2. Plateau phase: Here the stimulated vaginal muscles loosen up and vaginal canal expands to accommodate the penis. The nipples throb and protrude. The labia majora swell and lips separate. With the entry of the male organ, the vaginal walls expand further and lighten around the penile shaft. The thrust experienced in the groin and the friction on the clitoris heighten the stimulation of the female. The pupils dilate, the breathing becomes fast and laborious and the veins in the neck stand out.

3. Orgasmic phase: The female experiences an orgasm that is quite different from that of male. While with ejaculation of semen male experiences satiation of pleasure and the female reach orgasm as a result of many mutually complimentary and additive stages. At this stage the muscles around the vagina and the uterus experience pleasurable contractions. The muscles of the vaginal walls contract repeatedly. Inside the vagina there is a feel of waves. The heart rate rises two to three times. Respiratory rate reaches an uncontrollable high.

 

Contents

 

  Preface  
Chapter I Introduction  
  Normal sexual response
Female sexual response
Male sexual response
 
Chapter II Male reproductive system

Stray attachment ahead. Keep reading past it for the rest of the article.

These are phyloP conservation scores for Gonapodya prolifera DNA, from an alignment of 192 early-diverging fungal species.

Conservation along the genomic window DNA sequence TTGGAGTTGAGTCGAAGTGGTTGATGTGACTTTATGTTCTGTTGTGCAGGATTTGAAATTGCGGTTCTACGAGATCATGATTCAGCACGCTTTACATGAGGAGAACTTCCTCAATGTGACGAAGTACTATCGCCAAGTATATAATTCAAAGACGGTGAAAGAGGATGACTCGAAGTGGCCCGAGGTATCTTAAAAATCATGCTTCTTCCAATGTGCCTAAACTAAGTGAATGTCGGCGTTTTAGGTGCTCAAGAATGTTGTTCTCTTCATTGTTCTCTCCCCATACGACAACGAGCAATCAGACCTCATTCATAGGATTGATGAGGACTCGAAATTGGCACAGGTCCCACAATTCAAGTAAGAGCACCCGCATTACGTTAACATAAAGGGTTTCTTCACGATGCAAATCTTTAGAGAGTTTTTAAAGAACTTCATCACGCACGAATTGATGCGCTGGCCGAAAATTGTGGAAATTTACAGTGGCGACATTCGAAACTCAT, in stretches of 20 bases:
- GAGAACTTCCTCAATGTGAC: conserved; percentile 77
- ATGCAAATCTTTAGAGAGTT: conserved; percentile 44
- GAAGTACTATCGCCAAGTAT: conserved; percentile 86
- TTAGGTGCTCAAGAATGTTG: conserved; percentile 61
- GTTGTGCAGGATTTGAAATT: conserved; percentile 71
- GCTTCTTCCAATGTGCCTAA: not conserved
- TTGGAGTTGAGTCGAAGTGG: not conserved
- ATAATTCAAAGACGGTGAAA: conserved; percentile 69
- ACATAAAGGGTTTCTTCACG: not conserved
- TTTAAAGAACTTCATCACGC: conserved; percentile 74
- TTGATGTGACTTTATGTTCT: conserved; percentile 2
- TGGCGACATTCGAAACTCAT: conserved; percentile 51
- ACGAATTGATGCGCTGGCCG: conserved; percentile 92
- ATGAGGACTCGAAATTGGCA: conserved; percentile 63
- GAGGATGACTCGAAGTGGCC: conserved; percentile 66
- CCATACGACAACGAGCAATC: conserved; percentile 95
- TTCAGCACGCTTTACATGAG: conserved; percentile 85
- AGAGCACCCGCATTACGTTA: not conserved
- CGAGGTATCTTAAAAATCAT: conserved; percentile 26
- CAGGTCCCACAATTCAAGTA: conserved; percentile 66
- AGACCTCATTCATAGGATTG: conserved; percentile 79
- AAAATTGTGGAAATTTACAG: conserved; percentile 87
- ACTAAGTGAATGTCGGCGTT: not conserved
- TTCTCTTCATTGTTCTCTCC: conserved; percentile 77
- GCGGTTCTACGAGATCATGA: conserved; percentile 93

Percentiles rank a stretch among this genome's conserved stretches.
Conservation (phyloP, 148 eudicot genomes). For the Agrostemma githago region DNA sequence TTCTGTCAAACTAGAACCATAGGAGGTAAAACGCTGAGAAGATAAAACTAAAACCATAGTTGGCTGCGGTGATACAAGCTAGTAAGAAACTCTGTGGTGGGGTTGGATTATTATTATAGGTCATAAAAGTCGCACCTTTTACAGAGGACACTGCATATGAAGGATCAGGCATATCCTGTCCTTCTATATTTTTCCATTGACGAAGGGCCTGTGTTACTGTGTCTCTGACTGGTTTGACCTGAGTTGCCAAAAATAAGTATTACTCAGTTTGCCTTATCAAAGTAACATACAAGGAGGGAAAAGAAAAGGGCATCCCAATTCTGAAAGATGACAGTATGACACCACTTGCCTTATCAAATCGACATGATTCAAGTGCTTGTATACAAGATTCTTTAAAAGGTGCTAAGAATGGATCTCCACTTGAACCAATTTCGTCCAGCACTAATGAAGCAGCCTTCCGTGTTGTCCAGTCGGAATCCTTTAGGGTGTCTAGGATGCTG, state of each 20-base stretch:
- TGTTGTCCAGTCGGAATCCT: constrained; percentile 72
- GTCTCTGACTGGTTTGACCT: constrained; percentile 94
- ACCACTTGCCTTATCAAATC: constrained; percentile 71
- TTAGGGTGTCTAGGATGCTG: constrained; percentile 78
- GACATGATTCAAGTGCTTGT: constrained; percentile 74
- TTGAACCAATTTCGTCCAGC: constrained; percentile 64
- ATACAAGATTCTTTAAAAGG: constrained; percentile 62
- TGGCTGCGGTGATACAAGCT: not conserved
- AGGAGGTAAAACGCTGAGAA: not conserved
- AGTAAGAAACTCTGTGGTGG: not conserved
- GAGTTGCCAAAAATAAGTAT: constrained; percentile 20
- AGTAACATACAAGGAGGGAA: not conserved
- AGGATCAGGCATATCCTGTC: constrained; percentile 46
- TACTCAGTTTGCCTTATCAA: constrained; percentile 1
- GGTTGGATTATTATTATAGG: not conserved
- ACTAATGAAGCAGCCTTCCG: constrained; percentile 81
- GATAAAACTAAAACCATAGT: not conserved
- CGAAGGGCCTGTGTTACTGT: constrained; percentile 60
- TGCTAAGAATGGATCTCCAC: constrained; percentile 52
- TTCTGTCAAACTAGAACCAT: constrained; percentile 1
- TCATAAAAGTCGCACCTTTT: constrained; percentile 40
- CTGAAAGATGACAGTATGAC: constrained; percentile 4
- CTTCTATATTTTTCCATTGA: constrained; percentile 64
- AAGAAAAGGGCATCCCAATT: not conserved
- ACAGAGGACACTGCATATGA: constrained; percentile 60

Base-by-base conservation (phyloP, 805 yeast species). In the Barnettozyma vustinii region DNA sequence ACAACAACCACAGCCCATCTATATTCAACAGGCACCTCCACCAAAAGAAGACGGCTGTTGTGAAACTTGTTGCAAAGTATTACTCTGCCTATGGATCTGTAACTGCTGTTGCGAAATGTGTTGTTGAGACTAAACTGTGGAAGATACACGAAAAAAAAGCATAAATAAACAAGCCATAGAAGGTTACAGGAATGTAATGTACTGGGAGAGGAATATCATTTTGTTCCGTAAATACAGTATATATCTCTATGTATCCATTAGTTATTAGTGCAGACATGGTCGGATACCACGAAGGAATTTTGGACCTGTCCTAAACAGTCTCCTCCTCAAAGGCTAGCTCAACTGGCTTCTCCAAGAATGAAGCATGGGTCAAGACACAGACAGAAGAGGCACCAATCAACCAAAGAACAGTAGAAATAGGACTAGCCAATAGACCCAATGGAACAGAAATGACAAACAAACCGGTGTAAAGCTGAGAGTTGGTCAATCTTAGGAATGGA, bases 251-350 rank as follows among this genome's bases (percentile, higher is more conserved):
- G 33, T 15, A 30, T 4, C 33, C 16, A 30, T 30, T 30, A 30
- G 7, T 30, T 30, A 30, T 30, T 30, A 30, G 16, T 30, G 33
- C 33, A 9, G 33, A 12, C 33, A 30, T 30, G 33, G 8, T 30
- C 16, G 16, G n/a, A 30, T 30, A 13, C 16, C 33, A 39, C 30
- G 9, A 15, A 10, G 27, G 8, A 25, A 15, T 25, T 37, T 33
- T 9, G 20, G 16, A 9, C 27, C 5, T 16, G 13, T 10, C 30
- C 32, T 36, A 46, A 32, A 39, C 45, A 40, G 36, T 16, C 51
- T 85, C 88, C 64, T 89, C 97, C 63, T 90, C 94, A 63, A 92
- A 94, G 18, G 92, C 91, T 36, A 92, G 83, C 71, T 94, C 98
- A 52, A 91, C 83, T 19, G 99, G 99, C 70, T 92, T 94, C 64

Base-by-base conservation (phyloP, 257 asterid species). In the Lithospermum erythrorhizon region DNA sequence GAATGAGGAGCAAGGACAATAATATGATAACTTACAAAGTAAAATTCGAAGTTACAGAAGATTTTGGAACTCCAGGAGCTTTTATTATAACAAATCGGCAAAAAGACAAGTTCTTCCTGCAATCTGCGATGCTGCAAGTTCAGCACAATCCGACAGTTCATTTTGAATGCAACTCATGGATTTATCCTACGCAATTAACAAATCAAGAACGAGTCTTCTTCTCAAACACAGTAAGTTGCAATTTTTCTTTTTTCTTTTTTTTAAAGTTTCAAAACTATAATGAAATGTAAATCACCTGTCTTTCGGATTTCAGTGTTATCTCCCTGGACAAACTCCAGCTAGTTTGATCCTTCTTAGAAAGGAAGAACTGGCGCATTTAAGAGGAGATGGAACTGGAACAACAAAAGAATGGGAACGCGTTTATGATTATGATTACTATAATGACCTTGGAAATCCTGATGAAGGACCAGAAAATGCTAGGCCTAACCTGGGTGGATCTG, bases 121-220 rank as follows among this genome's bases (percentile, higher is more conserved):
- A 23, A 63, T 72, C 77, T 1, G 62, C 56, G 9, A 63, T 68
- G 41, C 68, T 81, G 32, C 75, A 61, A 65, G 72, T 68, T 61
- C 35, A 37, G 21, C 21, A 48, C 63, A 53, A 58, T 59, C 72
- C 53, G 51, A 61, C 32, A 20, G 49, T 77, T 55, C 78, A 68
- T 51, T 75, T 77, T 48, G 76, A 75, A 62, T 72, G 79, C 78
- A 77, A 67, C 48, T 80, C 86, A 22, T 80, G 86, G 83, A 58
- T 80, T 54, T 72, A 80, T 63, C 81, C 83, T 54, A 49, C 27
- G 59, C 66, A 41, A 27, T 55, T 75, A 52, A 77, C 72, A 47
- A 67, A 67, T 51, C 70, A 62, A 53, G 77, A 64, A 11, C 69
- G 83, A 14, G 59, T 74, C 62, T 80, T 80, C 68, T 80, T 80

Physiology of erection
Role of nervous system in erection
Role of nitric oxide in erection
7
Chapter III Diagnosis of impotence
Physical examination
Special diagnostic tests
 
Chapter IV Classification of impotence
Physical and psychological impotence
Testosterone and ADAM
Symptoms of andropose
18
Chapter V Management of impotence
Professional counseling
Hormonal treatments
Pharmacological therapy
External devices
Penile implants
Herbal therapy
Physical medicine
Future treatment modalities
23
Chapter VI Ayurvedic View
Kama - The basic instinct
Klaibya - Impotence in ayurveda
Classification of klaibya
Nidana of Klaibya
Physiology of erection in ayurveda
Samprapti of klaibya
Lakshanas of klaibya
Chikitsa : Therapeutics
32
  Summary 94
Appendix I. Stretching exercises 98
  II. References 105
Sample Pages